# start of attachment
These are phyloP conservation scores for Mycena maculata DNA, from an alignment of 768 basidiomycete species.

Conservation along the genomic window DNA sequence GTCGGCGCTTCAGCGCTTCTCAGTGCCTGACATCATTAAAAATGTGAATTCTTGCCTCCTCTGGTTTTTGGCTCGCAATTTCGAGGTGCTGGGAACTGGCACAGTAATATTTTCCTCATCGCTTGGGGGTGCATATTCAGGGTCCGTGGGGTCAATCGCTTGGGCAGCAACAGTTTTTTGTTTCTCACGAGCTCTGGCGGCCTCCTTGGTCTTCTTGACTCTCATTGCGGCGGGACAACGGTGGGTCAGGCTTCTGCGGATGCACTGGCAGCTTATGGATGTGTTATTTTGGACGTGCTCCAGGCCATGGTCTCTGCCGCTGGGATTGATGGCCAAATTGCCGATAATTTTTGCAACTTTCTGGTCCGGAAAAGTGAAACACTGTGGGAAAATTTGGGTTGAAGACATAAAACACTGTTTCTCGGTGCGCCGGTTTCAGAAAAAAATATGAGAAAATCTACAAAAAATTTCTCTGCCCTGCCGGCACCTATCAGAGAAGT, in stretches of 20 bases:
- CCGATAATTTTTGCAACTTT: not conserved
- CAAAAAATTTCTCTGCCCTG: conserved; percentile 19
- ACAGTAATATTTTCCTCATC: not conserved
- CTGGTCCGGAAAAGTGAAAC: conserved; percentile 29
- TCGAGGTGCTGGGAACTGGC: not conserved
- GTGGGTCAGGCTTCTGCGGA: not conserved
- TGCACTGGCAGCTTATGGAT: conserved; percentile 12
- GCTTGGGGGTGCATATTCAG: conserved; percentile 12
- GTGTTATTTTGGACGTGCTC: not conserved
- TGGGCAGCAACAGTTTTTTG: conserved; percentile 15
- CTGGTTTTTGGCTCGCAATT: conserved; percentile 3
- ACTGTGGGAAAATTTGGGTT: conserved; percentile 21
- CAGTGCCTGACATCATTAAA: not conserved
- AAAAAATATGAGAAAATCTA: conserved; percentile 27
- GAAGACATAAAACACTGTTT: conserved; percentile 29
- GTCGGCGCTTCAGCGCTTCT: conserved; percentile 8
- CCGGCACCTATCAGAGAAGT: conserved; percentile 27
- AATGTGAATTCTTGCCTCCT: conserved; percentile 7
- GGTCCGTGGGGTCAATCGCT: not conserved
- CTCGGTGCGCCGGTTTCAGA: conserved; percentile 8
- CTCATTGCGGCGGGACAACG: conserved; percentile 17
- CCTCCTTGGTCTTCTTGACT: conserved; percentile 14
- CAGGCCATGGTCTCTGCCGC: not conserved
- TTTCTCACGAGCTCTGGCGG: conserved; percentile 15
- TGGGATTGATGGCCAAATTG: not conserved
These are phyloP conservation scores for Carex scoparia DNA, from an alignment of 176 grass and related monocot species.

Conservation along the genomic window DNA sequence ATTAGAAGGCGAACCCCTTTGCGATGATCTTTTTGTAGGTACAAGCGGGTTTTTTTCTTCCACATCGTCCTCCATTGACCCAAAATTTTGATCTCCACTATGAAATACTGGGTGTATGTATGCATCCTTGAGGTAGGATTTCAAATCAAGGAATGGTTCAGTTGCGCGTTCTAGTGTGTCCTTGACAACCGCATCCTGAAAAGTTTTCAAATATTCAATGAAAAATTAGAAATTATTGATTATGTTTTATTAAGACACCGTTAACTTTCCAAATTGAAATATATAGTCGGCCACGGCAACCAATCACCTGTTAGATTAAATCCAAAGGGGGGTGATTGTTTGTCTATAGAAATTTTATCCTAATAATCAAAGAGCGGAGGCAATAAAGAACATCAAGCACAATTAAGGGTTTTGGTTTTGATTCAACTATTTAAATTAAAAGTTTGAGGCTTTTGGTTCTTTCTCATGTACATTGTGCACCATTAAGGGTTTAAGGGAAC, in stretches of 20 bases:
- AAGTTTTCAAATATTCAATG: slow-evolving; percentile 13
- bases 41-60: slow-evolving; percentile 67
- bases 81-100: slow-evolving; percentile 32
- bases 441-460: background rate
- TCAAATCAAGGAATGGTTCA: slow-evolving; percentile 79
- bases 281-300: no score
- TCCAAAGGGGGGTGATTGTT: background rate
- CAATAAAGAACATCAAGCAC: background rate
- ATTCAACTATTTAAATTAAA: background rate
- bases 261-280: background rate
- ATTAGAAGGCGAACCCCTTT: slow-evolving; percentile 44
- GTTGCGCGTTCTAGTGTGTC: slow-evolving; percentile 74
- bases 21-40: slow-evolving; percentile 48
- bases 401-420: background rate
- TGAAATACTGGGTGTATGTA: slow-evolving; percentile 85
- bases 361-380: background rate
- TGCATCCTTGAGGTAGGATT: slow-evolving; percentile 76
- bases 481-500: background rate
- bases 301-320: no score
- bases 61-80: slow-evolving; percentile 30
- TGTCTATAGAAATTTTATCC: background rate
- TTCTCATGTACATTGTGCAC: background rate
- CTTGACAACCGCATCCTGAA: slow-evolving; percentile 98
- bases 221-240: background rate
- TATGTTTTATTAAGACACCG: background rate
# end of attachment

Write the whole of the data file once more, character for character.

These are phyloP conservation scores for Mycena maculata DNA, from an alignment of 768 basidiomycete species.

Conservation along the genomic window DNA sequence GTCGGCGCTTCAGCGCTTCTCAGTGCCTGACATCATTAAAAATGTGAATTCTTGCCTCCTCTGGTTTTTGGCTCGCAATTTCGAGGTGCTGGGAACTGGCACAGTAATATTTTCCTCATCGCTTGGGGGTGCATATTCAGGGTCCGTGGGGTCAATCGCTTGGGCAGCAACAGTTTTTTGTTTCTCACGAGCTCTGGCGGCCTCCTTGGTCTTCTTGACTCTCATTGCGGCGGGACAACGGTGGGTCAGGCTTCTGCGGATGCACTGGCAGCTTATGGATGTGTTATTTTGGACGTGCTCCAGGCCATGGTCTCTGCCGCTGGGATTGATGGCCAAATTGCCGATAATTTTTGCAACTTTCTGGTCCGGAAAAGTGAAACACTGTGGGAAAATTTGGGTTGAAGACATAAAACACTGTTTCTCGGTGCGCCGGTTTCAGAAAAAAATATGAGAAAATCTACAAAAAATTTCTCTGCCCTGCCGGCACCTATCAGAGAAGT, in stretches of 20 bases:
- CCGATAATTTTTGCAACTTT: not conserved
- CAAAAAATTTCTCTGCCCTG: conserved; percentile 19
- ACAGTAATATTTTCCTCATC: not conserved
- CTGGTCCGGAAAAGTGAAAC: conserved; percentile 29
- TCGAGGTGCTGGGAACTGGC: not conserved
- GTGGGTCAGGCTTCTGCGGA: not conserved
- TGCACTGGCAGCTTATGGAT: conserved; percentile 12
- GCTTGGGGGTGCATATTCAG: conserved; percentile 12
- GTGTTATTTTGGACGTGCTC: not conserved
- TGGGCAGCAACAGTTTTTTG: conserved; percentile 15
- CTGGTTTTTGGCTCGCAATT: conserved; percentile 3
- ACTGTGGGAAAATTTGGGTT: conserved; percentile 21
- CAGTGCCTGACATCATTAAA: not conserved
- AAAAAATATGAGAAAATCTA: conserved; percentile 27
- GAAGACATAAAACACTGTTT: conserved; percentile 29
- GTCGGCGCTTCAGCGCTTCT: conserved; percentile 8
- CCGGCACCTATCAGAGAAGT: conserved; percentile 27
- AATGTGAATTCTTGCCTCCT: conserved; percentile 7
- GGTCCGTGGGGTCAATCGCT: not conserved
- CTCGGTGCGCCGGTTTCAGA: conserved; percentile 8
- CTCATTGCGGCGGGACAACG: conserved; percentile 17
- CCTCCTTGGTCTTCTTGACT: conserved; percentile 14
- CAGGCCATGGTCTCTGCCGC: not conserved
- TTTCTCACGAGCTCTGGCGG: conserved; percentile 15
- TGGGATTGATGGCCAAATTG: not conserved
These are phyloP conservation scores for Carex scoparia DNA, from an alignment of 176 grass and related monocot species.

Conservation along the genomic window DNA sequence ATTAGAAGGCGAACCCCTTTGCGATGATCTTTTTGTAGGTACAAGCGGGTTTTTTTCTTCCACATCGTCCTCCATTGACCCAAAATTTTGATCTCCACTATGAAATACTGGGTGTATGTATGCATCCTTGAGGTAGGATTTCAAATCAAGGAATGGTTCAGTTGCGCGTTCTAGTGTGTCCTTGACAACCGCATCCTGAAAAGTTTTCAAATATTCAATGAAAAATTAGAAATTATTGATTATGTTTTATTAAGACACCGTTAACTTTCCAAATTGAAATATATAGTCGGCCACGGCAACCAATCACCTGTTAGATTAAATCCAAAGGGGGGTGATTGTTTGTCTATAGAAATTTTATCCTAATAATCAAAGAGCGGAGGCAATAAAGAACATCAAGCACAATTAAGGGTTTTGGTTTTGATTCAACTATTTAAATTAAAAGTTTGAGGCTTTTGGTTCTTTCTCATGTACATTGTGCACCATTAAGGGTTTAAGGGAAC, in stretches of 20 bases:
- AAGTTTTCAAATATTCAATG: slow-evolving; percentile 13
- bases 41-60: slow-evolving; percentile 67
- bases 81-100: slow-evolving; percentile 32
- bases 441-460: background rate
- TCAAATCAAGGAATGGTTCA: slow-evolving; percentile 79
- bases 281-300: no score
- TCCAAAGGGGGGTGATTGTT: background rate
- CAATAAAGAACATCAAGCAC: background rate
- ATTCAACTATTTAAATTAAA: background rate
- bases 261-280: background rate
- ATTAGAAGGCGAACCCCTTT: slow-evolving; percentile 44
- GTTGCGCGTTCTAGTGTGTC: slow-evolving; percentile 74
- bases 21-40: slow-evolving; percentile 48
- bases 401-420: background rate
- TGAAATACTGGGTGTATGTA: slow-evolving; percentile 85
- bases 361-380: background rate
- TGCATCCTTGAGGTAGGATT: slow-evolving; percentile 76
- bases 481-500: background rate
- bases 301-320: no score
- bases 61-80: slow-evolving; percentile 30
- TGTCTATAGAAATTTTATCC: background rate
- TTCTCATGTACATTGTGCAC: background rate
- CTTGACAACCGCATCCTGAA: slow-evolving; percentile 98
- bases 221-240: background rate
- TATGTTTTATTAAGACACCG: background rate